Precision molder and contract manufacturer GW Plastics Inc. is expanding its offshore medical capabilities with the addition of its first manufacturing operation in Costa Rica, which will also be its third plant outside of the U.S.
GW said its new joint venture, a medical molding and assembly operation in Cartago will start operating this summer. Interior work already is under way on a 33,000-square-foot plant scheduled to open early next year. The decision to move into Costa Rica represents an investment in excess of $3 million.
“We are committed to meeting the global outsourcing needs of our health-care customers,” said Brenan Riehl, president and CEO of the Bethel, Vt., company. “A manufacturing location in Costa Rica will allow us to more efficiently support our customers in Latin America.”
The joint venture, GW Plastics Cartago, is between GW — the majority partner — and Corprosemm Corp., a Cartago injection molder and contract manufacturer for the medical industry.
GW Plastics Cartago will start production this summer in Corprosemm's 10,000-square-foot injection molding plant, which also has an ISO 8 Class 100,000 clean room for assembly.
“We're going to fill that pretty quickly,” said Tim Reis, GW vice president of business development for health care, in an interview at Medical Design and Manufacturing East in New York. The plant currently has three presses, but has room for anywhere from six to nine presses, he said. “We'll be running sometime between August and September.”
The new plant, scheduled to open next year in the same industrial park, will have room for about 20 injection molding machines, Reis said.
“We've been shipping product to Costa Rica for four to five years now, but the environment has changed and we need to be there,” said Reis. “OEMs want a local supplier.”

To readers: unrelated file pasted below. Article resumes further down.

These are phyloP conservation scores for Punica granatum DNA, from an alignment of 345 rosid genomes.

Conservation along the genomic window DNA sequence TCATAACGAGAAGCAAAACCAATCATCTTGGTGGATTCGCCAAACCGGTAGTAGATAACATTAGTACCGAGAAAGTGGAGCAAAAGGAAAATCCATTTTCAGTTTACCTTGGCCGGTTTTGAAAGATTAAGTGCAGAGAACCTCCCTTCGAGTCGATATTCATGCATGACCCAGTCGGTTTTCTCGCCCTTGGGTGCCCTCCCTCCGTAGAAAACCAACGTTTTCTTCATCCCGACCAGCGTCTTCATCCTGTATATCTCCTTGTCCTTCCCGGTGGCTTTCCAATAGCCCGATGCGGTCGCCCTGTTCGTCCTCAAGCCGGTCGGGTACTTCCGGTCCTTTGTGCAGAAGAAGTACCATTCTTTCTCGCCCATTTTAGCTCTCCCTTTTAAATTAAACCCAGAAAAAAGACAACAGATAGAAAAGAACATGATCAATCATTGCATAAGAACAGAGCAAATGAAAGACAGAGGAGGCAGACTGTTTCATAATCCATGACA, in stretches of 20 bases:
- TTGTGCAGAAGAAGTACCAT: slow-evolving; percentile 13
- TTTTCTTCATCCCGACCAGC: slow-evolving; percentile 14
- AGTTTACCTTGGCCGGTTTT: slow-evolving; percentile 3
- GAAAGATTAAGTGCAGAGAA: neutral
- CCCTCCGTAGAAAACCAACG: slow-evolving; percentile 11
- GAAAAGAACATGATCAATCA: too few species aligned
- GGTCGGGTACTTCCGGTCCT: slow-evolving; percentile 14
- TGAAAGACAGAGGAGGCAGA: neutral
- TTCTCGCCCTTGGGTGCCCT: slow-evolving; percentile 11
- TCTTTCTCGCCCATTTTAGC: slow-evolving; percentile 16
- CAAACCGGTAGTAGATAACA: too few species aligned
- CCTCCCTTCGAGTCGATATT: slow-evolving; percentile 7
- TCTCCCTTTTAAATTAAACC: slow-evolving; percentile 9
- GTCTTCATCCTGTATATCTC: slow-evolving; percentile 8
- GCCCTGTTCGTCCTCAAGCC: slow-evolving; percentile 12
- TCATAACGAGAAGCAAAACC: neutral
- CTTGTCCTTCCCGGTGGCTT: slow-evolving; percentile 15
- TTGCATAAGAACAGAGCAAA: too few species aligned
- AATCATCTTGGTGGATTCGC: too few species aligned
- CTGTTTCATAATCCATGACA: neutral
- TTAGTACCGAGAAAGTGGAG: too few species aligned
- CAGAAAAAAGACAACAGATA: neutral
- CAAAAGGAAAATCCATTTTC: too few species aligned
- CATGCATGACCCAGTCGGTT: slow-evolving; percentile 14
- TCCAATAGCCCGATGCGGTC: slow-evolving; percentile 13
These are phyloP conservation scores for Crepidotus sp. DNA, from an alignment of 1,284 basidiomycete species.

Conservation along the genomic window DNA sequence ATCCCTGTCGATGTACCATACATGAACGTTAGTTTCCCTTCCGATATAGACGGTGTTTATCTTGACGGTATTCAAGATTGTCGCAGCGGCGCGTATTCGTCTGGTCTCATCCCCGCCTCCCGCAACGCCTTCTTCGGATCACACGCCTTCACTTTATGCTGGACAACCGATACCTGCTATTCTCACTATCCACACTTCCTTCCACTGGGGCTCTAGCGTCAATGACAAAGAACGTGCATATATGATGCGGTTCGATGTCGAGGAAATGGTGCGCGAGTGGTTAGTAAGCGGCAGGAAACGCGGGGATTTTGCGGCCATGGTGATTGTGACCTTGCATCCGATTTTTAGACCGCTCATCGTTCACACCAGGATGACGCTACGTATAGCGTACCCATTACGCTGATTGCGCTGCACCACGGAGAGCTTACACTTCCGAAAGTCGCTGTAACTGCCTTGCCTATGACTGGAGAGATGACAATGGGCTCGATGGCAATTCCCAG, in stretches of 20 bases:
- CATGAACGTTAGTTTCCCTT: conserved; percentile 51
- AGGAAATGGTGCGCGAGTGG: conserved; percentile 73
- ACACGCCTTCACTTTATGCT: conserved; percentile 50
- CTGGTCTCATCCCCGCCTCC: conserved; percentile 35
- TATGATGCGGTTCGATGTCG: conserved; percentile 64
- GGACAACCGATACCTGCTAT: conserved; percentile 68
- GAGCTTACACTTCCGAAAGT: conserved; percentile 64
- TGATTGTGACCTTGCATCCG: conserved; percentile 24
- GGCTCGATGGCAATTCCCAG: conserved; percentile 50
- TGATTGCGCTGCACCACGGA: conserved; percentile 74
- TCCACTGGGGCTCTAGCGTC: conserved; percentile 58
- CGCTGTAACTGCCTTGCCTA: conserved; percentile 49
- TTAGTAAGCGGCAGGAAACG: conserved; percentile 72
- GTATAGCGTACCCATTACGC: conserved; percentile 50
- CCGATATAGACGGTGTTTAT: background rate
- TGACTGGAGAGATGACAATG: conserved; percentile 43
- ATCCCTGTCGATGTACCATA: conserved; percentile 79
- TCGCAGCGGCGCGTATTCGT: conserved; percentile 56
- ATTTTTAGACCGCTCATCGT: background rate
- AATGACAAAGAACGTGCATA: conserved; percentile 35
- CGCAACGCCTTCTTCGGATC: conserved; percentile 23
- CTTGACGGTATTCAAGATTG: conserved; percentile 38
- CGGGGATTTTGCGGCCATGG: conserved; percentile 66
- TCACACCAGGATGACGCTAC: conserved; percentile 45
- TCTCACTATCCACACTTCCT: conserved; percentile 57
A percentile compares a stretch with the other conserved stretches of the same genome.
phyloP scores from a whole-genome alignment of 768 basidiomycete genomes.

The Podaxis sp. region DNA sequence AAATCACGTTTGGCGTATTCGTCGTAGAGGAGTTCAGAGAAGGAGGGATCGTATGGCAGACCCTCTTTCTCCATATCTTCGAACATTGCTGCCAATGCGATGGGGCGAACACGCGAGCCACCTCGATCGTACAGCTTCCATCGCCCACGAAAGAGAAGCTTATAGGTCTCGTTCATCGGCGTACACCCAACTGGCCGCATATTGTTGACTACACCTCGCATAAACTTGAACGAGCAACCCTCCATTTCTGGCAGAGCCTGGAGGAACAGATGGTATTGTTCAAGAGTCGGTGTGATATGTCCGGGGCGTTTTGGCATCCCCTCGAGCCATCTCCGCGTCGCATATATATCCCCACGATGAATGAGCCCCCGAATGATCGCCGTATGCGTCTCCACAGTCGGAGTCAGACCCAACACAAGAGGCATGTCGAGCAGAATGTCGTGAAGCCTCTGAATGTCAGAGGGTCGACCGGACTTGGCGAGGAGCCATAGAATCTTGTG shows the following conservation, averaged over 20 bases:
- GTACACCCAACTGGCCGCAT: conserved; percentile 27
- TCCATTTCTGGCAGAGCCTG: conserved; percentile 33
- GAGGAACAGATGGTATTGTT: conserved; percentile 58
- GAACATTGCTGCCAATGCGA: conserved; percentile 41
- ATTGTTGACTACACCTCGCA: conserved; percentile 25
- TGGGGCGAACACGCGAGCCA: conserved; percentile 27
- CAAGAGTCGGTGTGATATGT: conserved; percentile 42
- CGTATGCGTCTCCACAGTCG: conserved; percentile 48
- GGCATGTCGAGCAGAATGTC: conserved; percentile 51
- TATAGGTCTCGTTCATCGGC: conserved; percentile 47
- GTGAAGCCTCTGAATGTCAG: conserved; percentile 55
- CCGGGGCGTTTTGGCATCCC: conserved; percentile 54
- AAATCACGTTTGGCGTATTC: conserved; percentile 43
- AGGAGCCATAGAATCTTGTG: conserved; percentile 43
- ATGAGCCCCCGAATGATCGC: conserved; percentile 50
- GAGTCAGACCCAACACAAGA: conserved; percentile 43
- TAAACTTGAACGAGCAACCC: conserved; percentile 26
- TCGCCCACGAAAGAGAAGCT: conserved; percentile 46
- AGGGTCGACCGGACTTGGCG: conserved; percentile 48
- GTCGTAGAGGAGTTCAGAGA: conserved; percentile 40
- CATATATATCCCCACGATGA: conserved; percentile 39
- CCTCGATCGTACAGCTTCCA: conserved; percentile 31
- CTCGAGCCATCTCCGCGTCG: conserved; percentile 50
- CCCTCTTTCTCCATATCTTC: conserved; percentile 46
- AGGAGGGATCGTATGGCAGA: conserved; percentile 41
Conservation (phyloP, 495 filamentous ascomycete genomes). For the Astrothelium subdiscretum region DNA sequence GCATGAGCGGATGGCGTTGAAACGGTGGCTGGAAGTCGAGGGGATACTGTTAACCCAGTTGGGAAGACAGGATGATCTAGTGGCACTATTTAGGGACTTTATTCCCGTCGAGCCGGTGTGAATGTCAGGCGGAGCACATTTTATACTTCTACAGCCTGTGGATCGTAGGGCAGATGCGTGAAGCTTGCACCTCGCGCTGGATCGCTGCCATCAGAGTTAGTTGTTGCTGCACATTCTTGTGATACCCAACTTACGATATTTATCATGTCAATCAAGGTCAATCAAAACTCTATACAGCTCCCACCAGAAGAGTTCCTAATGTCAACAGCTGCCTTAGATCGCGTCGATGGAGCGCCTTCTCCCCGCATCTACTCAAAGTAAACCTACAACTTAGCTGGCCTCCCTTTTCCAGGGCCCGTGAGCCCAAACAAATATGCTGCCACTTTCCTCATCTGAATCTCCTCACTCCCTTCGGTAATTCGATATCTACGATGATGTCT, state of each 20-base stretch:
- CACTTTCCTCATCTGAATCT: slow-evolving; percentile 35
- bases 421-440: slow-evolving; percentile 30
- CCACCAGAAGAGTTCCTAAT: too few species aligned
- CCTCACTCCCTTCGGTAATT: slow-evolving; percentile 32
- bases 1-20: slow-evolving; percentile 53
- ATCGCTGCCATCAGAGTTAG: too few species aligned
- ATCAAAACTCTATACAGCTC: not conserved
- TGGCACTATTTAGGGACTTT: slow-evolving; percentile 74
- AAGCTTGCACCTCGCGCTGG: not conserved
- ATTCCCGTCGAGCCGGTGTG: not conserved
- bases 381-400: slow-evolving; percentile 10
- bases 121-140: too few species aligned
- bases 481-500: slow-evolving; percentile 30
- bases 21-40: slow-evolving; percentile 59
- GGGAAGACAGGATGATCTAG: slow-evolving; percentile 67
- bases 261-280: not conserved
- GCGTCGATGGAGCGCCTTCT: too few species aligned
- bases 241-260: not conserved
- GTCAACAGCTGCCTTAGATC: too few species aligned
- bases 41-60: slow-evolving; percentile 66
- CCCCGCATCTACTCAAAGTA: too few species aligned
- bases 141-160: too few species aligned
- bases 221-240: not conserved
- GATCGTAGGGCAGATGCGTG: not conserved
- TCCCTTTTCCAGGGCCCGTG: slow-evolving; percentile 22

And that's not just for products made in Costa Rica and exported elsewhere.
“The medical industry in Costa Rica has grown about 300 percent in the last seven years,” said Katherine Mora, a member of the management team at Corprosemm. “Most key medical companies are planning on growing in Costa Rica as well and they are all looking for local suppliers.”
“The Costa Rica plant is going to be very important to us and be a key part of our growth going forward,” said Larry Bell, GW's vice president of business development. “A lot of companies don't want to go to China, and Mexico hasn't met their expectations. This gives us a low-cost-country footprint without being in Mexico or China.”
GW Plastics — winner of the 2009 Plastics News Processor of the Year Award — currently has plants in the Vermont towns of Bethel and Royalton, as well as in San Antonio; Querétaro, Mexico; and Dongguan, China. Worldwide, it operates six Class 8 clean rooms.
“GW Cartago will have the same approach to manufacturing as our other locations,” said GW Vice President and Chief Operating Officer Arthur Bennert. “Coupled with Corprosemm's medical-device experience, [it] will allow us to offer unparalleled manufacturing support to our health-care customers in the region.”